Wednesday, March 04, 2015

Bedside diagnosis of dysphagia---is it adequate?

From a systematic review:

We conducted a comprehensive search of 7 databases, including MEDLINE, Embase, and Scopus, from each database's earliest inception through June 9, 2014. Studies reporting diagnostic performance of a bedside examination maneuver compared to a reference gold standard (videofluoroscopic swallow study or flexible endoscopic evaluation of swallowing with sensory testing) were included for analysis. From each study, data were abstracted based on the type of diagnostic method and reference standard study population and inclusion/exclusion characteristics, design, and prediction of aspiration. The search strategy identified 38 articles meeting inclusion criteria. Overall, most bedside examinations lacked sufficient sensitivity to be used for screening purposes across all patient populations examined. Individual studies found dysphonia assessments, abnormal pharyngeal sensation assessments, dual axis accelerometry, and 1 description of water swallow testing to be sensitive tools, but none were reported as consistently sensitive. A preponderance of identified studies was in poststroke adults, limiting the generalizability of results. No bedside screening protocol has been shown to provide adequate predictive value for presence of aspiration. Several individual exam maneuvers demonstrated reasonable sensitivity, but reproducibility and consistency of these protocols was not established. More research is needed to design an optimal protocol for dysphagia detection.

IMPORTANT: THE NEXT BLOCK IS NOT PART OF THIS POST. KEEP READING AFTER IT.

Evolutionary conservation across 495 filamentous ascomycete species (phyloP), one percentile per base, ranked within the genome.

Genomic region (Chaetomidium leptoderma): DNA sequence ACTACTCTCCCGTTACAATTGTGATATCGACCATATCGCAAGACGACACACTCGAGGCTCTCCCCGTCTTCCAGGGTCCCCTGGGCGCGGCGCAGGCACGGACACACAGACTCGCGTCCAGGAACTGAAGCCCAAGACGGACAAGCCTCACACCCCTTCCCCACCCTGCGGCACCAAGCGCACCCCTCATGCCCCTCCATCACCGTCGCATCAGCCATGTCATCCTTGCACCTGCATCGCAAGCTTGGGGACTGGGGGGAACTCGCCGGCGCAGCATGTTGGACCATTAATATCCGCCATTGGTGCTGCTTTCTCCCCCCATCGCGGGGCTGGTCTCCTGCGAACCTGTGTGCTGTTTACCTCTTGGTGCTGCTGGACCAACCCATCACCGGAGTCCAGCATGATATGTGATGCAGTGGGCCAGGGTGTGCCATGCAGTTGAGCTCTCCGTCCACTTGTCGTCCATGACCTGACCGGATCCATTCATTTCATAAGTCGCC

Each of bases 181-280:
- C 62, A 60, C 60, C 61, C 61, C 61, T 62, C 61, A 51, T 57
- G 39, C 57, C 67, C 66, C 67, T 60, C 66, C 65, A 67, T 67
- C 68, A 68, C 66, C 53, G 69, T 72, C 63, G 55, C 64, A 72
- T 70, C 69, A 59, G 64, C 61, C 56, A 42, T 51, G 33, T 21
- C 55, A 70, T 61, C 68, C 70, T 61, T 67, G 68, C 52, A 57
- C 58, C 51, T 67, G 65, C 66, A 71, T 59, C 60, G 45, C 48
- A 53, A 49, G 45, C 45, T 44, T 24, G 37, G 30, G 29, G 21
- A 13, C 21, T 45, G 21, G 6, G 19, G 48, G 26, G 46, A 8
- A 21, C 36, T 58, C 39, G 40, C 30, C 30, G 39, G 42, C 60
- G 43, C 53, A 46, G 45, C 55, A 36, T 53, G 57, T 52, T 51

The problem with this paper is the choice of gold standard. Bedside evaluation will not pick up as many abnormalities as will video fluoroscopy, but how many positive video studies are really clinically significant?

Via Hospital Medicine Virtual Journal Club.

Monday, March 02, 2015

Systematic review on treatment of calcium blocker overdose

Free full text here.

Academic Life in Emergency Medicine summarizes the review:

A few findings from the systematic review:

The majority of literature on calcium channel blocker overdose management is heterogenous, biased, and low-quality evidence.

Interventions with the strongest evidence are high-dose insulin and extracorporeal life support.

Interventions with less evidence, but still possibly beneficial, include calcium, dopamine, norepinephrine, 4-aminopyridine (where available), and lipid emulsion therapy.

Stay tuned for the international guideline coming out soon. One treatment recommendation from the new guideline, reported at the 8th European Congress on Emergency Medicine September 2014, is not to use glucagon.

Sunday, March 01, 2015

Beta blockers in heart failure with preserved ejection fraction

From a recent paper in JAMA:

Objective To test the hypothesis that β-blockers are associated with reduced all-cause mortality in HFPEF.

Design Propensity score–matched cohort study using the Swedish Heart Failure Registry. Propensity scores for β-blocker use were derived from 52 baseline clinical and socioeconomic variables.